Working Christmas Eve

Odd Jobs, People
on December 14, 2011
Earl Neikirk Officer Michael Harrison patrols the streets of Conover, N.C., on Christmas Eve.

'Twas the night before Christmas, and all through the town of Conover, N.C. (pop. 8,165), police officer Michael Harrison steers his patrol car through neighborhoods of festively lit homes, where few people–or even a mouse–appear to be stirring.

"Christmas Eve can be rather quiet, since most people are home with their families," says Harrison, 51, who volunteers for the holiday shift to help maintain public safety as Santa Claus makes his rounds.

The veteran patrolman has worked nearly every Christmas Eve for 30 years and is among thousands of dedicated laborers–from firefighters and nurses to news reporters and tow truck operators–whose job takes no holiday.

For Harrison, who is single with no children, working Christmas Eve has become his holiday tradition-allowing fellow officers with young children to be home with their families. In the process, he reflects the spirit of giving and finds his own Christmas magic on the job.

"Working on Christmas is like being part of a special fraternity," Harrison says. "It's really what puts me in the Christmas spirit."

Keeping watch by night
Reporting to police headquarters at dusk last Christmas Eve, Harrison began a 12-hour shift that ushered in Christmas Day.

The mood was light as he and three other officers described plans for Christmas Day celebrations, then they settled down to discuss patrol assignments and outstanding arrest warrants.

With snow in the forecast, Harrison pointed his cruiser downtown to a street lined with shops and family restaurants, all shuttered for the holiday. Parking beneath a red illuminated "Merry Christmas" banner, Harrison stepped into the chilly night air to peer inside the windows of a drugstore, an antique store and a jewelry shop. As he walked, he rattled each doorknob to make certain each business is secure.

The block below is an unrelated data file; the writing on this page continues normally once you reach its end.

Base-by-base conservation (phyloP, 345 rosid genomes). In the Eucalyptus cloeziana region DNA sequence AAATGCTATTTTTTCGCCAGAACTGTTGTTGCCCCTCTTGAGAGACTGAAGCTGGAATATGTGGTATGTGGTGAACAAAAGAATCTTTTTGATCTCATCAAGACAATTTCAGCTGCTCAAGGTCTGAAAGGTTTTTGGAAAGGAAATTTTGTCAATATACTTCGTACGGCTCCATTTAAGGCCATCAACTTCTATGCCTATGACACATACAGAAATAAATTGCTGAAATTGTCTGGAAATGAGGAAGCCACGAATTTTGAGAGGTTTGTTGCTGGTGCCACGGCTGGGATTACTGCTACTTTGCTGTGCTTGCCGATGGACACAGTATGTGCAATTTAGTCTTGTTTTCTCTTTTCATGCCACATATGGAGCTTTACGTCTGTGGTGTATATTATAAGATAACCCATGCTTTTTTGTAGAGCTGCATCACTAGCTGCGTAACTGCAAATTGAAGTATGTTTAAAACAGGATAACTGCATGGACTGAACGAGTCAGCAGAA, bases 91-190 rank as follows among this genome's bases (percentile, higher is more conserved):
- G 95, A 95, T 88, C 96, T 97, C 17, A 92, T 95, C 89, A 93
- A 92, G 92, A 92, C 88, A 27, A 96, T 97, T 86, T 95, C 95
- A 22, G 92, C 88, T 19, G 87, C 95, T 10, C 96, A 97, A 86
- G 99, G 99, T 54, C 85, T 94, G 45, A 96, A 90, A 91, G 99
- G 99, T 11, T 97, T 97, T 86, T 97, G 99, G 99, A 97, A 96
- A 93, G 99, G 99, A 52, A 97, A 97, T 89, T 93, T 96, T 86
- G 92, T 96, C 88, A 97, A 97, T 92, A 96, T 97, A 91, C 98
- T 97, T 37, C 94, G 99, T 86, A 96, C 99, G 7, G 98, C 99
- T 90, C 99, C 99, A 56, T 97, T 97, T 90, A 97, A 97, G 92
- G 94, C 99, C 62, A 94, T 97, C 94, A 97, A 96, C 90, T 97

"We try to be on the lookout for anything that might seem out of the ordinary," Harrison says. "It might be a stack of equipment sitting outside a warehouse door or a light on where it should be dark."

Back in his patrol car, the officer drove to a convenience store, where he stepped inside to assure night clerk Destiny Scheuerman, 22, that he's on the job. "Let us know when you're ready to lock up. We'll swing by and make sure you're OK," he says with a smile.

Born in Bethlehem, N.C. (pop. 3,713), Harrison grew up with elaborate family Christmas celebrations. If not for his Dec. 24 work shift, he'd be at his aunt and uncle's home in nearby Taylorsville, enjoying food and presents and reminiscing with his cousins.

Instead, Harrison finds other ways to mark the holiday, such as delivering toys and other Christmas gifts to less fortunate kids and writing a children's book, published in 2010, titled Cop's Night Before Christmas. The tale is about a small-town policeman encountering Santa Claus while on duty one Christmas Eve.

While Harrison has yet to see the real Santa on Christmas Eve, he is quick to spread the joy of the jolly old elf while on the job in his police cruiser.

"Keep an eye out for Santa Claus!" he shouts to a woman standing outside of her trailer home. "And have a merry Christmas, too!"